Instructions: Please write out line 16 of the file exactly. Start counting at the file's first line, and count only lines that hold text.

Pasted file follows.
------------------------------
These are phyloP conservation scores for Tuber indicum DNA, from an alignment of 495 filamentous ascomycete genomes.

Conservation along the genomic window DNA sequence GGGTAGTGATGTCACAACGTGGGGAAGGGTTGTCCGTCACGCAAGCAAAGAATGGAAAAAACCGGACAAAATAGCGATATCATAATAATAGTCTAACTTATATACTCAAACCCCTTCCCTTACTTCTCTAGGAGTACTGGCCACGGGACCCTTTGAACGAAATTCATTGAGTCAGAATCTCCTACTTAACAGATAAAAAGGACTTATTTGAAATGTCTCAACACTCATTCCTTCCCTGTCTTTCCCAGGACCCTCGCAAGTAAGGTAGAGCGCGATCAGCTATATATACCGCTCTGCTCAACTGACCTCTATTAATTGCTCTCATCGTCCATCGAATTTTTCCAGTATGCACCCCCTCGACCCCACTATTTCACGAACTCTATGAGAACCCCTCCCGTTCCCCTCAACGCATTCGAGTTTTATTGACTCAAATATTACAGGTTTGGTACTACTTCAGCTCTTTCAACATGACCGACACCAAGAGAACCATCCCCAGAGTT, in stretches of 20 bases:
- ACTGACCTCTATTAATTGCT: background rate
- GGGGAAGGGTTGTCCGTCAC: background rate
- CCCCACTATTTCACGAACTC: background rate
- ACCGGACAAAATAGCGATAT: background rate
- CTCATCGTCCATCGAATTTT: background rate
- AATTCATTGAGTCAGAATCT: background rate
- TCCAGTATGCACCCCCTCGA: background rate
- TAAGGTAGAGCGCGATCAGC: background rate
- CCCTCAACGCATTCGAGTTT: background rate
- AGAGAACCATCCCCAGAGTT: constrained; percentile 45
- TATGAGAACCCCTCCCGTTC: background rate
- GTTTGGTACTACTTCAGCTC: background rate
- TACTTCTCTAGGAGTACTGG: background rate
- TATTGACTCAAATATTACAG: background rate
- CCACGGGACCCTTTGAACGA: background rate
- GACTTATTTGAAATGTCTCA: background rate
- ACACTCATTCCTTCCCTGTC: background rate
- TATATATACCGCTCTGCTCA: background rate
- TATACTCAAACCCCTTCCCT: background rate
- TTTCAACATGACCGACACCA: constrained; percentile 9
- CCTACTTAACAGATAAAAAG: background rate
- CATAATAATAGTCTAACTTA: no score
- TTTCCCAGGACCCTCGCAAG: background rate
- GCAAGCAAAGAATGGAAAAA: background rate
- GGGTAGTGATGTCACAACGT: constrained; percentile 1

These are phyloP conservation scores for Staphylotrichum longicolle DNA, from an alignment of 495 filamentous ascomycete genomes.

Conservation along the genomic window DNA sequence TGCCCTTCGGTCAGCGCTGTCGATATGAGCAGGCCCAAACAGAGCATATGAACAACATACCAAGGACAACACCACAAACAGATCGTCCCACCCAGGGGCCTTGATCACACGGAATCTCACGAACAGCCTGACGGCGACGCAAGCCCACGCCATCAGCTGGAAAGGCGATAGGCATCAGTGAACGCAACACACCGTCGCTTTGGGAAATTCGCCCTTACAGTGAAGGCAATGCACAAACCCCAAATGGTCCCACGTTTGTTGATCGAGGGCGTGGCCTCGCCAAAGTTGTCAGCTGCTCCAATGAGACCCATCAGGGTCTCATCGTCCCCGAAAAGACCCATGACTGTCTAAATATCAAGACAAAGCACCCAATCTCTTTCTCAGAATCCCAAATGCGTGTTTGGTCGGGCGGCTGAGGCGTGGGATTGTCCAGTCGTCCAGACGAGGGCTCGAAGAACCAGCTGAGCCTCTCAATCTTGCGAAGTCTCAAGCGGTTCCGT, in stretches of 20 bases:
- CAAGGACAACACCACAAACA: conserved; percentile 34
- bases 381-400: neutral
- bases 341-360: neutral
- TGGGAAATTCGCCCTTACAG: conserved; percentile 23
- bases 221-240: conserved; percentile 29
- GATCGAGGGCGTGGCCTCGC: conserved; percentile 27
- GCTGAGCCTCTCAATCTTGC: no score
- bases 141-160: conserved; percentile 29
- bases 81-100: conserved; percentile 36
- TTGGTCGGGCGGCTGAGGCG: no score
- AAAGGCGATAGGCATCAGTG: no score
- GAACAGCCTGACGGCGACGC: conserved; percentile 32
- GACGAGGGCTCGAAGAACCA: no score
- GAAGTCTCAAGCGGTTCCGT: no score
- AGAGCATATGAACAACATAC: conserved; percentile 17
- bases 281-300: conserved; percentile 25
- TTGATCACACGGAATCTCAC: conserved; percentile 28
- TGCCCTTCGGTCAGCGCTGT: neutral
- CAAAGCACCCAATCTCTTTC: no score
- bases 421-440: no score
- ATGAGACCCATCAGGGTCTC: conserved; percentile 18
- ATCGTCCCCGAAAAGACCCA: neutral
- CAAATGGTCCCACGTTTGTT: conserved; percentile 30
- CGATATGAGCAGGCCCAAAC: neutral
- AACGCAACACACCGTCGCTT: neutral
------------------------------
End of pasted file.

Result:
- TATTGACTCAAATATTACAG: background rate